A Prelude to the 2022 International Mining and Resources Conference (IMARC)

As 2022 neared its end, I had the opportunity to speak in Sydney, Australia, at the 2022 International Mining and Resources Conference (IMARC).

For me, one of the most exciting things about events like this is that it brings together the entire mining ecosystem: the mining operations as well as the investors, contractors, equipment manufacturers, logistics providers, and service providers, like TBM, who support the companies doing the work in the pits and underground. IMARC has long been a powerful and effective forum for the larger community to discuss how to drive profitable and sustainable growth in mining. And right now, with so many macroeconomic headwinds at play across the globe, that discussion is shifting toward lean and continuous improvement—concepts that are squarely in TBM’s wheelhouse.

Traditionally, there has been some resistance to lean concepts in the mining industry and it simply hasn’t been as widely understood or embraced as it has been in other industries like manufacturing. But that’s changing as mining companies are feeling the effects of inflation like everyone else. Given that delays and cost overruns are so common in the industry, costing companies tens to hundreds of millions of dollars in lost revenues and extra expenses, industry leaders are rapidly realizing that the keys to profitability and success over time lie in stamping out the waste inherent in processes. They are becoming more willing to embrace operational excellence, lean tools, and operating system discipline as means of optimizing resources, accelerating lead times, and executing effectively.

Fortunately, significant gains can be realized in relatively short order and for minimal investment for many of these mining operations. I had the opportunity to dive into this with Andrew Scott of Proactive Investors —one of Australia’s fastest-growing and most influential financial media portals—in a brief pre-conference interview. I shared what I’ll be addressing in greater detail in my presentation, which will focus on three areas where we see the most opportunity for improvement in mining through the proper understanding and application of lean tools.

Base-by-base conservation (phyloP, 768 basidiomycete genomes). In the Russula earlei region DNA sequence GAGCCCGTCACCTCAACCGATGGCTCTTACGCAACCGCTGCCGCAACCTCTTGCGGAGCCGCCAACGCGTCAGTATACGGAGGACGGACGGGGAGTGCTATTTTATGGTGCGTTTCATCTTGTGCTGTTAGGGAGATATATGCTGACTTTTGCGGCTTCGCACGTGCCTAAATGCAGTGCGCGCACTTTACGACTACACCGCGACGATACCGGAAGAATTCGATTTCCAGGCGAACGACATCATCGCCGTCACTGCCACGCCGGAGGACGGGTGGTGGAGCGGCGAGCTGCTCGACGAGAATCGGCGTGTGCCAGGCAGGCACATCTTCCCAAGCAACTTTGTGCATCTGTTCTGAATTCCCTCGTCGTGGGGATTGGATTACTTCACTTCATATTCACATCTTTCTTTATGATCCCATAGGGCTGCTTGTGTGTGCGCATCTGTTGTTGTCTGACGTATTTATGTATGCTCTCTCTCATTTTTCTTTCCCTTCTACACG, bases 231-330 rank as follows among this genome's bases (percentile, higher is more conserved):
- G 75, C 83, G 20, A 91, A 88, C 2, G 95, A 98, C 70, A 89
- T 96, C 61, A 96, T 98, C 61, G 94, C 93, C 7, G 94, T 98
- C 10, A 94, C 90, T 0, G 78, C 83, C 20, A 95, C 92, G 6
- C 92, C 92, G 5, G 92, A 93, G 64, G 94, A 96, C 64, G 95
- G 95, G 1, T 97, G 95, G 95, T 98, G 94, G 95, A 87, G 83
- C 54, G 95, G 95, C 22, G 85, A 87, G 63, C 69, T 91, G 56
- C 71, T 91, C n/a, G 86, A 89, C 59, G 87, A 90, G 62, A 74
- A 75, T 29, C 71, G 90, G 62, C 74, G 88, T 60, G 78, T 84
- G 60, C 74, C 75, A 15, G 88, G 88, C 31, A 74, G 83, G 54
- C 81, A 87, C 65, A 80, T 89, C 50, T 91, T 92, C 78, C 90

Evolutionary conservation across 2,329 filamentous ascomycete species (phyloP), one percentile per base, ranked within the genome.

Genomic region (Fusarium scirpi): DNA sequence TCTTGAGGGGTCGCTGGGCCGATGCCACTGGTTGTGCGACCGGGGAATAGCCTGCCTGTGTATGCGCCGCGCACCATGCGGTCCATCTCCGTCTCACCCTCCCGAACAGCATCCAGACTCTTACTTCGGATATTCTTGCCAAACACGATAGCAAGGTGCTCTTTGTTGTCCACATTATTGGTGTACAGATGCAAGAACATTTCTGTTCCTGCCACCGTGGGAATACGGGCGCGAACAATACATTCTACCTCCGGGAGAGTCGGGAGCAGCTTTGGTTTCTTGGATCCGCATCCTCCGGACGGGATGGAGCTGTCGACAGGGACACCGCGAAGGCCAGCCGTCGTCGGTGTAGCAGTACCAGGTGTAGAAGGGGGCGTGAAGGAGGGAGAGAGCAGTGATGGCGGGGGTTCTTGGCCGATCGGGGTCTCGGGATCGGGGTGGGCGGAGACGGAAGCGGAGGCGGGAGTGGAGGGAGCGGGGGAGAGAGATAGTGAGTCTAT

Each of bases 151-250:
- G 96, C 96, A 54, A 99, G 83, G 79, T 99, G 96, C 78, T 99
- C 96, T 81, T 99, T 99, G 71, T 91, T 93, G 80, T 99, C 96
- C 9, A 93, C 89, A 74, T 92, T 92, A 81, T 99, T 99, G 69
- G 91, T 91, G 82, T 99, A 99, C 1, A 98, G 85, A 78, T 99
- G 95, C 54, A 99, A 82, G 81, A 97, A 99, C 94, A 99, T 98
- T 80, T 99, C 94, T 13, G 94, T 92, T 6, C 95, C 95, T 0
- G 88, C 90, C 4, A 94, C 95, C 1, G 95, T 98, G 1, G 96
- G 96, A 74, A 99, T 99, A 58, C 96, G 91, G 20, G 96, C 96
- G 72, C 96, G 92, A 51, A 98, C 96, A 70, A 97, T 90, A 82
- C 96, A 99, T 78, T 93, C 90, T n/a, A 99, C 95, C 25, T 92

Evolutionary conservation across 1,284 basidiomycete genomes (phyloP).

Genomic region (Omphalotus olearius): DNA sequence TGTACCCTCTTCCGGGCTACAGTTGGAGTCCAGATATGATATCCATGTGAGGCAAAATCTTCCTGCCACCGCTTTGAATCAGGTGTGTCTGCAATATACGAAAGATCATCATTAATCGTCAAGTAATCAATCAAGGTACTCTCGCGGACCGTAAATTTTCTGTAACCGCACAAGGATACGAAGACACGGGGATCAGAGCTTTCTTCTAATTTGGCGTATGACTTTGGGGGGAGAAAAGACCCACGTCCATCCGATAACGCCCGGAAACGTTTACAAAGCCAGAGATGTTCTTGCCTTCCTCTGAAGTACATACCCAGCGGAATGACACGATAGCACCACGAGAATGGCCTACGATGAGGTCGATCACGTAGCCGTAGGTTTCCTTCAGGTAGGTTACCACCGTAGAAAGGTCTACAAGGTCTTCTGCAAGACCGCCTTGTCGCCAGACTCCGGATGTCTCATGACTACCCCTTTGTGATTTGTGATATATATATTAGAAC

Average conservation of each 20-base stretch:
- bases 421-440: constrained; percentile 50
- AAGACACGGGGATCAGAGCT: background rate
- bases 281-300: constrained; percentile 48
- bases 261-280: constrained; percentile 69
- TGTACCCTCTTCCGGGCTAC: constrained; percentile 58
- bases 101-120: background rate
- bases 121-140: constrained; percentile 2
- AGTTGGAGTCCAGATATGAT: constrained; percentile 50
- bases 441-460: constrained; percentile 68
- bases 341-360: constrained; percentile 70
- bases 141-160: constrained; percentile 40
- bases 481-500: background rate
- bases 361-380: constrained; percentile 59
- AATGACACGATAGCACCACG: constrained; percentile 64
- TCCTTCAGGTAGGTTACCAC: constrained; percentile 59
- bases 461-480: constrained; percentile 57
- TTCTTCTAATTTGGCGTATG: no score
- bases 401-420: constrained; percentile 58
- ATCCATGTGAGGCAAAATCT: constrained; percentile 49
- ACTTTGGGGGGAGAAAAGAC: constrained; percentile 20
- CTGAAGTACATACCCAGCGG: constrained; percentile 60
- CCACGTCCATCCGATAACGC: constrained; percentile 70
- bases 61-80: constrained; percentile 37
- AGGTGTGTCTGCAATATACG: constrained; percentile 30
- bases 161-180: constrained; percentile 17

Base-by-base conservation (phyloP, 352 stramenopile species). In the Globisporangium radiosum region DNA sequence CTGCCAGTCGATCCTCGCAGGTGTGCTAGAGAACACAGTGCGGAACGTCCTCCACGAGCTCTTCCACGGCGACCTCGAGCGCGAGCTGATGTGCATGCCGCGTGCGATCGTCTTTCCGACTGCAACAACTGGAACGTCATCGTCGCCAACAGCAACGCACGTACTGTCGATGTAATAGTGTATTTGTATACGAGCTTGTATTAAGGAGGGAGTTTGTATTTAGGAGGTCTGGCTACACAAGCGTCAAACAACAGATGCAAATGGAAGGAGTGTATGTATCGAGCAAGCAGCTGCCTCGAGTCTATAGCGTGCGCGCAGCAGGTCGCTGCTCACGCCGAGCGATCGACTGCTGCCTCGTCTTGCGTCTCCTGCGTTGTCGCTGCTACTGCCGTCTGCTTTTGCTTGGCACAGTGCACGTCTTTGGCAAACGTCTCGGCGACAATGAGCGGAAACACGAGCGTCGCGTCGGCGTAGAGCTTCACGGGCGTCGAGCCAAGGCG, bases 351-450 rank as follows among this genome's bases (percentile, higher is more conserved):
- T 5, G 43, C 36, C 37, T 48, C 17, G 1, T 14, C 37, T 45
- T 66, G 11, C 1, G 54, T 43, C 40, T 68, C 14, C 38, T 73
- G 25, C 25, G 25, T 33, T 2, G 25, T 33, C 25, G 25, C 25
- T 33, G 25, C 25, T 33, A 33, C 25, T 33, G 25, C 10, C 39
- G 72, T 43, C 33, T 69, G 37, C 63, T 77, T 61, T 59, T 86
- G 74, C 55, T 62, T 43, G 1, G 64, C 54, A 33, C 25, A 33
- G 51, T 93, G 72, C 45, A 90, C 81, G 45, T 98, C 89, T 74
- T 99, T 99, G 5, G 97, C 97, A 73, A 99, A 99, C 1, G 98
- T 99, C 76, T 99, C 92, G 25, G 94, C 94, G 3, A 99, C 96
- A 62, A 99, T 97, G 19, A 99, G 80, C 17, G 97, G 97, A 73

Here are the main takeaways from this interview:

  1. How to increase the efficient movement of materials. Our research shows that only 2-3% of mining material contains high value product. The rest is waste that companies spend a great deal of time, effort, and money moving around sites. Worse, the waste often turns into a literal roadblock, preventing teams from engaging in productive work and costing companies even more money in idle resources. The conversation at IMARC will center on how to optimize the use of equipment such as trucks and conveyors to minimize wasted movement of invaluable material and quickly generate bottom-line results for businesses.

  2. How to improve mining equipment availability. Good maintenance practices are a hallmark of any lean initiative as they are the key to optimizing assets. Even a single or couple percentage point improvement in the uptime and availability of critical equipment can have a dramatic impact on operational costs. This portion of the presentation will hone in on how to develop robust and proactive maintenance plans for the mining environment and how operators can leverage corrective and planned preventive maintenance to cost-effectively keep their equipment operating reliably and efficiently.

  3. How to align mining organizations around shared goals and results. Mining is unique in that there are often multiple teams working side by side in the mine under different contracts and incentive plans. This can make collaboration and coordination much more challenging and often leads to situations where one team is inadvertently undermining the work of another group. We’ll explore how to introduce traditional lean concepts like plan of the day and war room to bring all parties together and keep the full team, including senior management, working in tandem to solve problems as they arise, identify and address the root causes of issues, and achieve shared targets and goals on a daily basis.

It’s time for a lean revolution in mining.

While lean was born in manufacturing plants, it is just as applicable in mining environments where there is a significant need to keep projects on schedule and control the costs involved in the process. I’m looking forward to the opportunity to meet with other businesses involved in the mining community, discuss the integration of lean in the industry, and learn from colleagues and peers about where they are seeing the greatest lean successes. Stay tuned for my post-conference recap where I’ll be sharing more details from my presentation and the conference and diving deeper into the operational excellence practices that can be quickly deployed to define winning organizations in the industry.